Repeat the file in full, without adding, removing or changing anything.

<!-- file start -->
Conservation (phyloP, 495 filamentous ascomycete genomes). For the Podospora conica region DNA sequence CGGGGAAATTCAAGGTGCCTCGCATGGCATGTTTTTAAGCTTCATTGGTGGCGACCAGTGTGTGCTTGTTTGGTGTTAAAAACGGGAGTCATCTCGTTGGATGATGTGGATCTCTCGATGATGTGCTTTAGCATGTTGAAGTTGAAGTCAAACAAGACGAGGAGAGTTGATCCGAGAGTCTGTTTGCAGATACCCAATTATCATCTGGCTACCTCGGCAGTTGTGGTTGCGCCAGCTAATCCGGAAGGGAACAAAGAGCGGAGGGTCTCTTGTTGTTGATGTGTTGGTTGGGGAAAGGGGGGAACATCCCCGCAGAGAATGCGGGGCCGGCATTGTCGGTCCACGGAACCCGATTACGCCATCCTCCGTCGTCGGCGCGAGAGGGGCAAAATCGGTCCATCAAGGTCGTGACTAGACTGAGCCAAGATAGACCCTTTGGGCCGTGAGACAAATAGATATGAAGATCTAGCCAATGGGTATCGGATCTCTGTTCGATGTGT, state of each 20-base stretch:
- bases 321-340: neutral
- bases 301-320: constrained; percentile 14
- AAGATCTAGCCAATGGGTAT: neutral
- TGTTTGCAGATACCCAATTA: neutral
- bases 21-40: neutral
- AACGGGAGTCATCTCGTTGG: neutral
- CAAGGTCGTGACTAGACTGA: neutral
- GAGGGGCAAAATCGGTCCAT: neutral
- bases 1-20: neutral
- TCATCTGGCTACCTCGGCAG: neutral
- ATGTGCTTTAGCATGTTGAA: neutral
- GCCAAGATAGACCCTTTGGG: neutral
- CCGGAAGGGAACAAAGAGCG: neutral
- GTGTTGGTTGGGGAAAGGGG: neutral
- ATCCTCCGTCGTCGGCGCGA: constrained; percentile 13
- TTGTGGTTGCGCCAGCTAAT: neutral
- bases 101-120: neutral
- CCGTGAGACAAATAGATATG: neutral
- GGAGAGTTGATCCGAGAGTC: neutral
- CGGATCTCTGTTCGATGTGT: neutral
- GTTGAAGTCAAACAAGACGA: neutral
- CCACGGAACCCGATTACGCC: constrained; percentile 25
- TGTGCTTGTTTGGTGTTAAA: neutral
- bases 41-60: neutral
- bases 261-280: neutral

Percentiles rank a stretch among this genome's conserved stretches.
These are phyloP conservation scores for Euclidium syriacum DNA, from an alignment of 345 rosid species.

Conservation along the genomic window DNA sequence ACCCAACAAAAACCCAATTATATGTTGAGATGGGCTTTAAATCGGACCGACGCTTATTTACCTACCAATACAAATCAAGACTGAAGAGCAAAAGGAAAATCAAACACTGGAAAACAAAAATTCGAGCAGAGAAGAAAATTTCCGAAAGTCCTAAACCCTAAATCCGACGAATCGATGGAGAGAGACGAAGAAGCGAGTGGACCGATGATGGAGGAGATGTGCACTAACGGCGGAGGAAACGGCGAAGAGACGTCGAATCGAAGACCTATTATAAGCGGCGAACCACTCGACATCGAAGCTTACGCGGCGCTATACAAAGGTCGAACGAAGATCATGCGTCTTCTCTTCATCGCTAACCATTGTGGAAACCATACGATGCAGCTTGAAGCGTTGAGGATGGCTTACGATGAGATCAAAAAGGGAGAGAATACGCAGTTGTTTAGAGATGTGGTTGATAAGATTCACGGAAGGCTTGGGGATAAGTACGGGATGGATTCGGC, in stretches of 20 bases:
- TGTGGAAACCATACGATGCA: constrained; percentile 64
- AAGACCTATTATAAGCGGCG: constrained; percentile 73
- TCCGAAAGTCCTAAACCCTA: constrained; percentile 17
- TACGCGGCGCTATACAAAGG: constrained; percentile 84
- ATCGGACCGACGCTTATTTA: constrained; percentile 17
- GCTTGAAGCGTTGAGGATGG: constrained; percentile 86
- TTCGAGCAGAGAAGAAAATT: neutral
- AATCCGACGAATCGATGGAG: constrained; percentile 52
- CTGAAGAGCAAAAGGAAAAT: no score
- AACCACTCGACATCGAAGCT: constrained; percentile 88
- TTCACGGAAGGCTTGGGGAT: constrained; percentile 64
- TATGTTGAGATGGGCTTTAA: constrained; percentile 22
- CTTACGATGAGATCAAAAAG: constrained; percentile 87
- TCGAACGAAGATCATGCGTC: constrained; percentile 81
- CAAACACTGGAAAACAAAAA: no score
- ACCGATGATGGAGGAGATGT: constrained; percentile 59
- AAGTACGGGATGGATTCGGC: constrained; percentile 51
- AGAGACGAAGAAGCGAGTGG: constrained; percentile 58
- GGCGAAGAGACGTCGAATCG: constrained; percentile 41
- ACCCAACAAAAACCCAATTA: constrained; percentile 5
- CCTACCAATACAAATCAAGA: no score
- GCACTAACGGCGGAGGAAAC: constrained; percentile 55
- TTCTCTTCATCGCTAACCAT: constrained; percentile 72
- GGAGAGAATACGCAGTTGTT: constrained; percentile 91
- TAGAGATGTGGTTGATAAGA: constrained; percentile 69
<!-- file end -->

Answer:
Conservation (phyloP, 495 filamentous ascomycete genomes). For the Podospora conica region DNA sequence CGGGGAAATTCAAGGTGCCTCGCATGGCATGTTTTTAAGCTTCATTGGTGGCGACCAGTGTGTGCTTGTTTGGTGTTAAAAACGGGAGTCATCTCGTTGGATGATGTGGATCTCTCGATGATGTGCTTTAGCATGTTGAAGTTGAAGTCAAACAAGACGAGGAGAGTTGATCCGAGAGTCTGTTTGCAGATACCCAATTATCATCTGGCTACCTCGGCAGTTGTGGTTGCGCCAGCTAATCCGGAAGGGAACAAAGAGCGGAGGGTCTCTTGTTGTTGATGTGTTGGTTGGGGAAAGGGGGGAACATCCCCGCAGAGAATGCGGGGCCGGCATTGTCGGTCCACGGAACCCGATTACGCCATCCTCCGTCGTCGGCGCGAGAGGGGCAAAATCGGTCCATCAAGGTCGTGACTAGACTGAGCCAAGATAGACCCTTTGGGCCGTGAGACAAATAGATATGAAGATCTAGCCAATGGGTATCGGATCTCTGTTCGATGTGT, state of each 20-base stretch:
- bases 321-340: neutral
- bases 301-320: constrained; percentile 14
- AAGATCTAGCCAATGGGTAT: neutral
- TGTTTGCAGATACCCAATTA: neutral
- bases 21-40: neutral
- AACGGGAGTCATCTCGTTGG: neutral
- CAAGGTCGTGACTAGACTGA: neutral
- GAGGGGCAAAATCGGTCCAT: neutral
- bases 1-20: neutral
- TCATCTGGCTACCTCGGCAG: neutral
- ATGTGCTTTAGCATGTTGAA: neutral
- GCCAAGATAGACCCTTTGGG: neutral
- CCGGAAGGGAACAAAGAGCG: neutral
- GTGTTGGTTGGGGAAAGGGG: neutral
- ATCCTCCGTCGTCGGCGCGA: constrained; percentile 13
- TTGTGGTTGCGCCAGCTAAT: neutral
- bases 101-120: neutral
- CCGTGAGACAAATAGATATG: neutral
- GGAGAGTTGATCCGAGAGTC: neutral
- CGGATCTCTGTTCGATGTGT: neutral
- GTTGAAGTCAAACAAGACGA: neutral
- CCACGGAACCCGATTACGCC: constrained; percentile 25
- TGTGCTTGTTTGGTGTTAAA: neutral
- bases 41-60: neutral
- bases 261-280: neutral

Percentiles rank a stretch among this genome's conserved stretches.
These are phyloP conservation scores for Euclidium syriacum DNA, from an alignment of 345 rosid species.

Conservation along the genomic window DNA sequence ACCCAACAAAAACCCAATTATATGTTGAGATGGGCTTTAAATCGGACCGACGCTTATTTACCTACCAATACAAATCAAGACTGAAGAGCAAAAGGAAAATCAAACACTGGAAAACAAAAATTCGAGCAGAGAAGAAAATTTCCGAAAGTCCTAAACCCTAAATCCGACGAATCGATGGAGAGAGACGAAGAAGCGAGTGGACCGATGATGGAGGAGATGTGCACTAACGGCGGAGGAAACGGCGAAGAGACGTCGAATCGAAGACCTATTATAAGCGGCGAACCACTCGACATCGAAGCTTACGCGGCGCTATACAAAGGTCGAACGAAGATCATGCGTCTTCTCTTCATCGCTAACCATTGTGGAAACCATACGATGCAGCTTGAAGCGTTGAGGATGGCTTACGATGAGATCAAAAAGGGAGAGAATACGCAGTTGTTTAGAGATGTGGTTGATAAGATTCACGGAAGGCTTGGGGATAAGTACGGGATGGATTCGGC, in stretches of 20 bases:
- TGTGGAAACCATACGATGCA: constrained; percentile 64
- AAGACCTATTATAAGCGGCG: constrained; percentile 73
- TCCGAAAGTCCTAAACCCTA: constrained; percentile 17
- TACGCGGCGCTATACAAAGG: constrained; percentile 84
- ATCGGACCGACGCTTATTTA: constrained; percentile 17
- GCTTGAAGCGTTGAGGATGG: constrained; percentile 86
- TTCGAGCAGAGAAGAAAATT: neutral
- AATCCGACGAATCGATGGAG: constrained; percentile 52
- CTGAAGAGCAAAAGGAAAAT: no score
- AACCACTCGACATCGAAGCT: constrained; percentile 88
- TTCACGGAAGGCTTGGGGAT: constrained; percentile 64
- TATGTTGAGATGGGCTTTAA: constrained; percentile 22
- CTTACGATGAGATCAAAAAG: constrained; percentile 87
- TCGAACGAAGATCATGCGTC: constrained; percentile 81
- CAAACACTGGAAAACAAAAA: no score
- ACCGATGATGGAGGAGATGT: constrained; percentile 59
- AAGTACGGGATGGATTCGGC: constrained; percentile 51
- AGAGACGAAGAAGCGAGTGG: constrained; percentile 58
- GGCGAAGAGACGTCGAATCG: constrained; percentile 41
- ACCCAACAAAAACCCAATTA: constrained; percentile 5
- CCTACCAATACAAATCAAGA: no score
- GCACTAACGGCGGAGGAAAC: constrained; percentile 55
- TTCTCTTCATCGCTAACCAT: constrained; percentile 72
- GGAGAGAATACGCAGTTGTT: constrained; percentile 91
- TAGAGATGTGGTTGATAAGA: constrained; percentile 69